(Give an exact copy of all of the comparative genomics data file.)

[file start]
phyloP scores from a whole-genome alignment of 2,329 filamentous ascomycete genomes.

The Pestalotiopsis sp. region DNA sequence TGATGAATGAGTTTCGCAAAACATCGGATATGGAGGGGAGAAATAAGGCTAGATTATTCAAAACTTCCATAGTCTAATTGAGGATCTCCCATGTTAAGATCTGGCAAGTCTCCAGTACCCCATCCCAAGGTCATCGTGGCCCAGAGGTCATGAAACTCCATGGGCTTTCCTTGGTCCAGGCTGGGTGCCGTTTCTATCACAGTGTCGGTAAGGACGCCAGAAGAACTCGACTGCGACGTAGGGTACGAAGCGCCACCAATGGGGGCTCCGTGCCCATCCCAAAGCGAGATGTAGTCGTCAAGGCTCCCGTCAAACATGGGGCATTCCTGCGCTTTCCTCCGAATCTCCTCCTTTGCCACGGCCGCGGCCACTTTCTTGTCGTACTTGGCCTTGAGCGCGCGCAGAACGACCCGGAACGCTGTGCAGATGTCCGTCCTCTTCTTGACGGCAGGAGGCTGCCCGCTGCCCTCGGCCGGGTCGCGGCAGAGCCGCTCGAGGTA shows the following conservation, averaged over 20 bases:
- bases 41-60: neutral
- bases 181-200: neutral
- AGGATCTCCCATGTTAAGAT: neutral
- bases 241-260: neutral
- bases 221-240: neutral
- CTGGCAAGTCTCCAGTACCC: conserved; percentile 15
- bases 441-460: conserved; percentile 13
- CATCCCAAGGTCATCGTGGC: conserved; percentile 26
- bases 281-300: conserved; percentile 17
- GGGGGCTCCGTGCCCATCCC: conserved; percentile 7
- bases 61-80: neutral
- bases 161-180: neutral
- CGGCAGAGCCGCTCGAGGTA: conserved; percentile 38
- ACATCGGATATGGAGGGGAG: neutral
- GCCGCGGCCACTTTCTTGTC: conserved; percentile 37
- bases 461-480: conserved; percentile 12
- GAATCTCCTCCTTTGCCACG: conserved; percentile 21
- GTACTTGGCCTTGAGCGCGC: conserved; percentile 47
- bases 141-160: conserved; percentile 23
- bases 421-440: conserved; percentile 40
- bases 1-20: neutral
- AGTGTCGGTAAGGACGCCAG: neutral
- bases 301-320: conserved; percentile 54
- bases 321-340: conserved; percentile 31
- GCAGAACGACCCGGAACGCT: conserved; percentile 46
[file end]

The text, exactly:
phyloP scores from a whole-genome alignment of 2,329 filamentous ascomycete genomes.

The Pestalotiopsis sp. region DNA sequence TGATGAATGAGTTTCGCAAAACATCGGATATGGAGGGGAGAAATAAGGCTAGATTATTCAAAACTTCCATAGTCTAATTGAGGATCTCCCATGTTAAGATCTGGCAAGTCTCCAGTACCCCATCCCAAGGTCATCGTGGCCCAGAGGTCATGAAACTCCATGGGCTTTCCTTGGTCCAGGCTGGGTGCCGTTTCTATCACAGTGTCGGTAAGGACGCCAGAAGAACTCGACTGCGACGTAGGGTACGAAGCGCCACCAATGGGGGCTCCGTGCCCATCCCAAAGCGAGATGTAGTCGTCAAGGCTCCCGTCAAACATGGGGCATTCCTGCGCTTTCCTCCGAATCTCCTCCTTTGCCACGGCCGCGGCCACTTTCTTGTCGTACTTGGCCTTGAGCGCGCGCAGAACGACCCGGAACGCTGTGCAGATGTCCGTCCTCTTCTTGACGGCAGGAGGCTGCCCGCTGCCCTCGGCCGGGTCGCGGCAGAGCCGCTCGAGGTA shows the following conservation, averaged over 20 bases:
- bases 41-60: neutral
- bases 181-200: neutral
- AGGATCTCCCATGTTAAGAT: neutral
- bases 241-260: neutral
- bases 221-240: neutral
- CTGGCAAGTCTCCAGTACCC: conserved; percentile 15
- bases 441-460: conserved; percentile 13
- CATCCCAAGGTCATCGTGGC: conserved; percentile 26
- bases 281-300: conserved; percentile 17
- GGGGGCTCCGTGCCCATCCC: conserved; percentile 7
- bases 61-80: neutral
- bases 161-180: neutral
- CGGCAGAGCCGCTCGAGGTA: conserved; percentile 38
- ACATCGGATATGGAGGGGAG: neutral
- GCCGCGGCCACTTTCTTGTC: conserved; percentile 37
- bases 461-480: conserved; percentile 12
- GAATCTCCTCCTTTGCCACG: conserved; percentile 21
- GTACTTGGCCTTGAGCGCGC: conserved; percentile 47
- bases 141-160: conserved; percentile 23
- bases 421-440: conserved; percentile 40
- bases 1-20: neutral
- AGTGTCGGTAAGGACGCCAG: neutral
- bases 301-320: conserved; percentile 54
- bases 321-340: conserved; percentile 31
- GCAGAACGACCCGGAACGCT: conserved; percentile 46